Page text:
Getting people on a team or in the office to say something on a project or an initiative that questions a relationship’s accountability is extremely difficult. Whether it’s a colleague, a partner, a contractor, consultant or even a customer, I’ve seen some of the best leaders down to front line contributors in a broad array of organizations struggle with this topic. In studying business relationships over the past decade, I’d submit the culprit is one of three factors: human nature, institutional norms, and conflict-avoidance leadership. Let me quickly tackle each:

1. An incredible powerful human motivation (weather we admit it or not) is the desire to be liked – to be thought of well by others. This is a huge reason we go to incredible lengths to justify not saying something when an important relationship doesn’t meet expectations, deliver mutually-agreed upon progress or results, or otherwise doesn’t carry their own weight! “It’s not my place to say something,” “if I say something, our relationship will never be the same,” or “I don’t have the skills to do this,” are common justifications in our heads.

2. Giving real time feedback is an organizational habit. So when candid feedback in every meeting isn’t the norm, both positive things relationships do, as well as areas for improvement aren’t mentioned! Peer regulation requires processes to be in place that institutionalize the opportunity for individual professionals to get better, while they raise the bar on their colleagues efforts as well. When asked in advance to speak to someone about a sensitive subject, drastically reduces one’s apprehension in approaching that relationship with good judgment and a great deal of decorum.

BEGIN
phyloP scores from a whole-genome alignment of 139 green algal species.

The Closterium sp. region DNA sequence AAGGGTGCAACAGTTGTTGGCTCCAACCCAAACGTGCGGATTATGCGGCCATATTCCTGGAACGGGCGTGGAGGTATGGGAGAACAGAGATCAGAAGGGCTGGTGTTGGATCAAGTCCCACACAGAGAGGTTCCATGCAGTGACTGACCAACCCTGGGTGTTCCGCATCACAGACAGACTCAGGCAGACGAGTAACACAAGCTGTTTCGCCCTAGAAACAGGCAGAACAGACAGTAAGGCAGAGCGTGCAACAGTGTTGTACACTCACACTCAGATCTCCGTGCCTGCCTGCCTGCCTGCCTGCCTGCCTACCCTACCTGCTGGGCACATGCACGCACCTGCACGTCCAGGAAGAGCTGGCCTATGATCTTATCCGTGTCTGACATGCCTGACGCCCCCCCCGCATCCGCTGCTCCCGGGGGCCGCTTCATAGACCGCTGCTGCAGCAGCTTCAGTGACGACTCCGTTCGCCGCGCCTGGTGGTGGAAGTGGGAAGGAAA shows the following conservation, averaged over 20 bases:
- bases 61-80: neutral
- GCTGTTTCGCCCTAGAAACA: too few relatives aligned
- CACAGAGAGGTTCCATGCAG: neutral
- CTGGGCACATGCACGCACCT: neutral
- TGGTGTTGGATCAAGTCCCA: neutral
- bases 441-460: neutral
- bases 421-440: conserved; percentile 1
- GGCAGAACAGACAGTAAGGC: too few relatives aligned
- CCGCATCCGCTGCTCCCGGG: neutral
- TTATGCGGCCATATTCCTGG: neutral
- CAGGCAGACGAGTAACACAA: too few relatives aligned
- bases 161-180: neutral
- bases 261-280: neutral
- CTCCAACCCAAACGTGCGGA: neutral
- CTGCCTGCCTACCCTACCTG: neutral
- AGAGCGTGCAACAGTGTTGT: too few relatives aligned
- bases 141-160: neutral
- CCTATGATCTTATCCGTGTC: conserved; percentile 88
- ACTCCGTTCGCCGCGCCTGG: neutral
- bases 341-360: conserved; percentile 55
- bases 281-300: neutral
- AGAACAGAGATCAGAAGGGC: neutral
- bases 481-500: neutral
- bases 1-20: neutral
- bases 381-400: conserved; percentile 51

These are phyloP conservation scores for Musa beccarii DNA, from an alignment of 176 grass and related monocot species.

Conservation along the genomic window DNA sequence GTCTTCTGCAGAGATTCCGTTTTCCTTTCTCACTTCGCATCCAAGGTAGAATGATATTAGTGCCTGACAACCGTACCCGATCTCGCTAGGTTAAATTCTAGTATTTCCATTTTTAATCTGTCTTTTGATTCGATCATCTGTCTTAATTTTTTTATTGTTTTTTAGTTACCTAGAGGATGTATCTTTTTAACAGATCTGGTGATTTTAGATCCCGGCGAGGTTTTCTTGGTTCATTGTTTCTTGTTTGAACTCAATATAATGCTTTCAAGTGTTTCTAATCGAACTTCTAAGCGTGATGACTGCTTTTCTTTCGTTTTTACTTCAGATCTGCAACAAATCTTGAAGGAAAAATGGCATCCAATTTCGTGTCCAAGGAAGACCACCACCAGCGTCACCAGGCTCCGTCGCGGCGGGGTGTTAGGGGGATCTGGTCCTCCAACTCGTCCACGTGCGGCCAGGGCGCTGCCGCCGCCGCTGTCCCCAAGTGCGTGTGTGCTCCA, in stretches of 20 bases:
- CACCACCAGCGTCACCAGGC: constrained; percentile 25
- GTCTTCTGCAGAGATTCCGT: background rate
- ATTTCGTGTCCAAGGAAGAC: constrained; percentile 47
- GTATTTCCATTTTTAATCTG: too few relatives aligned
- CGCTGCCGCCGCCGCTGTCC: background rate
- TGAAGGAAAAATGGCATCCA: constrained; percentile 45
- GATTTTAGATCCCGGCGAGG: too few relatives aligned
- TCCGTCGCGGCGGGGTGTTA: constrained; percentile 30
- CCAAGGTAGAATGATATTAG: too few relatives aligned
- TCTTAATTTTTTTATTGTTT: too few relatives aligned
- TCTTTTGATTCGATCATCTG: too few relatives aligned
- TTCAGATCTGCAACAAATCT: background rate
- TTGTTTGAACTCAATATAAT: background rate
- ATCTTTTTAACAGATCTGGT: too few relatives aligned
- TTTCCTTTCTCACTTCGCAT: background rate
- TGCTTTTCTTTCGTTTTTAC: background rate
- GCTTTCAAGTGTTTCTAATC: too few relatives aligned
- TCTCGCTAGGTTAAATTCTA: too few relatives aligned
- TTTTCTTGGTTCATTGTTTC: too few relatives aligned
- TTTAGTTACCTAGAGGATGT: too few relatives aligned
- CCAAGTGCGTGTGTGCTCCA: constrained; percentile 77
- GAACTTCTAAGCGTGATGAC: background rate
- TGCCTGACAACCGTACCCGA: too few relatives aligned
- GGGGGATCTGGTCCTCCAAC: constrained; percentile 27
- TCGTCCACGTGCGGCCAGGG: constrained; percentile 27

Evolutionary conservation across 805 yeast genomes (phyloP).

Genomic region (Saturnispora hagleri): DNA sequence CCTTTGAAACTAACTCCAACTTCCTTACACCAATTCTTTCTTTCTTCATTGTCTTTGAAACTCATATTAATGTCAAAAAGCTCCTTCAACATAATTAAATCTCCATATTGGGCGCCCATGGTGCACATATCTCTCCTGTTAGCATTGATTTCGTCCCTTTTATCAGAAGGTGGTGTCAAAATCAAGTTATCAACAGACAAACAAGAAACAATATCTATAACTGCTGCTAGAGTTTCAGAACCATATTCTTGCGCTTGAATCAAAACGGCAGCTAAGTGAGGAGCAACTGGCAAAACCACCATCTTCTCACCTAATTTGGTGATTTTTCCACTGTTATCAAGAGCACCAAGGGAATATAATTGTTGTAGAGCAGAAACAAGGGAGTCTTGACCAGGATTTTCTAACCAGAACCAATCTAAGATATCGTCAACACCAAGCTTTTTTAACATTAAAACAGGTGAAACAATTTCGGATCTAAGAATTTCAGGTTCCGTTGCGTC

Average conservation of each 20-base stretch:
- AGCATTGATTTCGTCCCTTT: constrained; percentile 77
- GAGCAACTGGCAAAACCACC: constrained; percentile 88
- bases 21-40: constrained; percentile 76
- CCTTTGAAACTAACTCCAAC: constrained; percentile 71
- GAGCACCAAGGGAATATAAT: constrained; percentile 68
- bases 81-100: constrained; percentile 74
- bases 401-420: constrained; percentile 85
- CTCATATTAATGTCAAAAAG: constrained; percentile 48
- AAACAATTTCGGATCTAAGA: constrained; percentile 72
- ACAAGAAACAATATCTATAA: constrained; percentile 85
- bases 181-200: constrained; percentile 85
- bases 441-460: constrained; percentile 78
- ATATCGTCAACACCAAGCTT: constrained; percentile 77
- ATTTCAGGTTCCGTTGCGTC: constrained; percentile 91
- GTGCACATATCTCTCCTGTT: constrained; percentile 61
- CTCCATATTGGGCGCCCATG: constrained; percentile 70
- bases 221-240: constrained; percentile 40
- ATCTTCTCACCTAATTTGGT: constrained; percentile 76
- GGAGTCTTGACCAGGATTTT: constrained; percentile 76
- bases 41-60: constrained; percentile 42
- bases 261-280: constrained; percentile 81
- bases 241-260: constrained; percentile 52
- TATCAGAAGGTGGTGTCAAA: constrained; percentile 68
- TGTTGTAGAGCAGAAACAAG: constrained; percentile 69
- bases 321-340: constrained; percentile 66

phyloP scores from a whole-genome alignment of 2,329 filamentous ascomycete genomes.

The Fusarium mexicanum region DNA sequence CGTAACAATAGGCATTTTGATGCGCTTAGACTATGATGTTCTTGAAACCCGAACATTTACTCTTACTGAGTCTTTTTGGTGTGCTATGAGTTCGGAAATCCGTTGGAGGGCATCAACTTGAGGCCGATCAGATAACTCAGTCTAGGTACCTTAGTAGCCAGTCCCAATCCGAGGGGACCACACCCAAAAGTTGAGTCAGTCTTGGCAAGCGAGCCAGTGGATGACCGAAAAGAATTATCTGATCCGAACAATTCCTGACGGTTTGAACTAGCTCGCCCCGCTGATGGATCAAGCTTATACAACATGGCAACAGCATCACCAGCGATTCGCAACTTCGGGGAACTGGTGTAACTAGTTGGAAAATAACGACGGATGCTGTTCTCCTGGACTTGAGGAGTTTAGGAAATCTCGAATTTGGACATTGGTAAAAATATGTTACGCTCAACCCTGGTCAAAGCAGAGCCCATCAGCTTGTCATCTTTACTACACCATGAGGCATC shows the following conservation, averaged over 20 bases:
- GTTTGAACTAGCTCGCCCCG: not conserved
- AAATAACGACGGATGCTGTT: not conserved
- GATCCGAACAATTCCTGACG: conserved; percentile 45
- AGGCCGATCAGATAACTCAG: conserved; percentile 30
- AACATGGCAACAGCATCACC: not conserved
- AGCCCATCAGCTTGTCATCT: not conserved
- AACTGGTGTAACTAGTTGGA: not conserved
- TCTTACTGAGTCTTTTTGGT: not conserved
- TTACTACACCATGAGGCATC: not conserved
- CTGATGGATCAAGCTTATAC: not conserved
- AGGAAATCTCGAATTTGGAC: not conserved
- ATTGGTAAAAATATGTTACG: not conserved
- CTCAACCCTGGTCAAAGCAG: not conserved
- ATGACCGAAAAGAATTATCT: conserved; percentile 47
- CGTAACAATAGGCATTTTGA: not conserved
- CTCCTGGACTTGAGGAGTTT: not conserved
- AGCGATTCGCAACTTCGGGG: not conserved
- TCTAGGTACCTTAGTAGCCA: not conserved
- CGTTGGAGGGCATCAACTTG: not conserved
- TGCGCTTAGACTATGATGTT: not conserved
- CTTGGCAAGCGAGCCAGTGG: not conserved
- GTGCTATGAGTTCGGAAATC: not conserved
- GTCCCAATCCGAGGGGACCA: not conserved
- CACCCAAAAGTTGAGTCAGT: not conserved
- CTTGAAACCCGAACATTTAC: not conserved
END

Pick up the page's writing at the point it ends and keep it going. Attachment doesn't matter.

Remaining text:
3. Conflict avoiding leaders fuel mediocrity! In an effort to offend no one, they say nothing. Leadership is most needed in time of conflict, where stewardship of a relationship will create the biggest impact! Leaders have a bias for results from their relationships and they realize they’re part of something bigger than themselves. The team will move beyond a conflict when it’s addressed, openly, candidly, and constructively. Things get better when the relationship gets better. Meritocracy is only achieved when the leader is determined to give candid, constructive input on one’s growing edges, regardless of the discomfort that interaction may create.

Candid, professional relationships hold each other accountable, which in turn leads to higher performance. It works because of the unwavering commitment by the professionals in the relationship to generate sustainable results, within and because of the relationship.

Make it a great week.

DavidWikipedia: David (ISO 259-3 Dawid; داود Strong’s: Daveed) according to the Hebrew Bible, was the second king of the United Kingdom of Israel, and according to the New Testament Gospels of Matthew and Luke, an ancestor of Jesus.

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